"Outside a dog a book is man's best friend, inside a dog it is too dark to read!" -Groucho Marx========="The person, be it gentleman or lady, who has not pleasure in a good novel, must be intolerably stupid." -Jane Austen========="I don’t believe in the kind of magic in my books. But I do believe something very magical can happen when you read a good book."-JK Rowling========"I spend a lot of time reading." -Bill Gates=========“Ahhh. Bed, book, kitten, sandwich. All one needed in life, really.” -Jacqueline Kelly=========

Saturday, April 20, 2024

Audiobooks We Listened to On a Recent Trip

On our recent 16-day, 3000+ miles vacation, my husband and I listened to five+ audiobooks together. Last night we finally took the time to compare notes on our thoughts. Now you get the benefit of two opinions on each book.

The Fraud by Zadie Smith
This is Ms. Smith's first historical fiction book and the first either of us read by this famous author. The story is based on actual people and a famous court case in British history. Unfortunately, as Americans, we'd heard of neither the court case or any of the people, other than Charles Dickens.
My rating: 3 stars. I honestly think Zadie Smith tried to do too much with one novel and moved back and forth in time too many times. It was confusing. My review.
Don's rating: 3 stars. Zadie Smith read the audiobook, and though she did quite well with the Scottish accent, it didn't translate well to his ears above the car noise. He admits he gave up trying to keep all the details of the book straight after a while.
12 hours, 26 minutes. Read by the author.

Moonflower Murders by Anthony Horowitz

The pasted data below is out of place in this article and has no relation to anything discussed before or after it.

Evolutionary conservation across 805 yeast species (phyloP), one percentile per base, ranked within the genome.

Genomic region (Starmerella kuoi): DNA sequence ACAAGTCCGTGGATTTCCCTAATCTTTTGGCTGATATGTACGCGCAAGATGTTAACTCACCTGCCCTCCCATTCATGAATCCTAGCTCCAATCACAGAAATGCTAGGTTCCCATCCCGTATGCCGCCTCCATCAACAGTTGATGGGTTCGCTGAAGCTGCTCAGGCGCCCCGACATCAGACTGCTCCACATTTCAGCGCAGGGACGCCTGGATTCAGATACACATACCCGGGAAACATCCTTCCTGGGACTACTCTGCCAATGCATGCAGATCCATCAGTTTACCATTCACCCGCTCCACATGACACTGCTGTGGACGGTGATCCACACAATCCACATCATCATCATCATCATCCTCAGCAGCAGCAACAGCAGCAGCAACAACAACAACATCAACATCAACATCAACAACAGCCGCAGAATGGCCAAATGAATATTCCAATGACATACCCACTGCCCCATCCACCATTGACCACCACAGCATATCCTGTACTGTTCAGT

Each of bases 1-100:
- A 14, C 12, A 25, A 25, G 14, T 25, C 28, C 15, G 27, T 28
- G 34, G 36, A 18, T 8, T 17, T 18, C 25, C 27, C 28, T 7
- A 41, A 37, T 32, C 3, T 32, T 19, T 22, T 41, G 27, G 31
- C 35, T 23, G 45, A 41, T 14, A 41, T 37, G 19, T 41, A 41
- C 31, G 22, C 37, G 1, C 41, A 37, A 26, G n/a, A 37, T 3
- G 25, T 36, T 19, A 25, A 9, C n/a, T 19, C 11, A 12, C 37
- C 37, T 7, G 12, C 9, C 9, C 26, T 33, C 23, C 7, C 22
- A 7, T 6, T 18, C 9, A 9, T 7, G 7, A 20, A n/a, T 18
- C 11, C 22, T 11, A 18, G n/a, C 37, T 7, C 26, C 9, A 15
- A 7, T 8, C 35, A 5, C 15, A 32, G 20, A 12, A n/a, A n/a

Moonflower Murders is the second book in the Susan Ryland series by Horowitz. Don and I listened to the first book, Magpie Murders, a few years ago and enjoyed it a lot. Moonflower Murders was very similar to the form used in the first which involved a book within the book.
My rating: 3 stars. I didn't connect with any of the characters and the plot just didn't add up for me.
Don's rating: 4 stars. Having met Susan Ryland in the past book, he was glad to "meet her again." The book within the book was better this time because he understood what was happening and it didn't jump from present to the book and back, which was confusing about the first part in the series.
18 hours, 29 minutes. Read by Lesley Manville and Allan Corduner.

The Killer Angels by Michael Shaara
A novel of the American Civil War and the Battle of Gettysburg and the days leading up to it. The story is character-driven and told from the perspective of historical figures from both the Union and the Confederate side. It won the Pulitzer Prize in 1975 and a filmed titled "Gettysburg" was made from it. My review.
My rating: 5 stars. Even though I know how this battle works out I still was hanging on every word, eager to get back to the book each time after we had to take a break. I learned so much, too.
Don's rating: 5 stars. He's visited Gettysburg three times and has a military background. We had to stop the book often to allow him to expand on aspects of the battle or to describe the terrain. He was very moved.
13 hours, 45 minutes. Read by Stephen Hoye.

Small Things Like These by Claire Keegan
In a small village in Ireland in 1985, Bill Furlong, a coal merchant, makes a discovery that causes him to confront is past and the complicit silences of town's people due to the church's influence. It is touching Christmas novella.
We both rated the story: 4 stars.
1 hour, 57 minutes. Read by Aidan Kelly.

Sweet Thunder by Ivan Doig
Morrie Morgan returns to Butte, Montana in this third book in the series. This time Morrie is asked to serve the miner's union by writing editorials about their cause for a new newspaper, The Thunder.
My rating: 4 stars.  I absolutely LOVE Morrie Morgan as a character and Ivan Doig as a writer. I probably should rate this book with a 5, but I keep comparing it to the first book in the series, The Whistling Season, and I love that book more. Ha!
Don's rating: 5 stars. He's an even bigger Doig fan than I am. Don is a strong supporter of unions and of freedom of the press, so this book spoke to him on this level, too.
11 hours, 11 minutes. Read by Jonathan Hogan.


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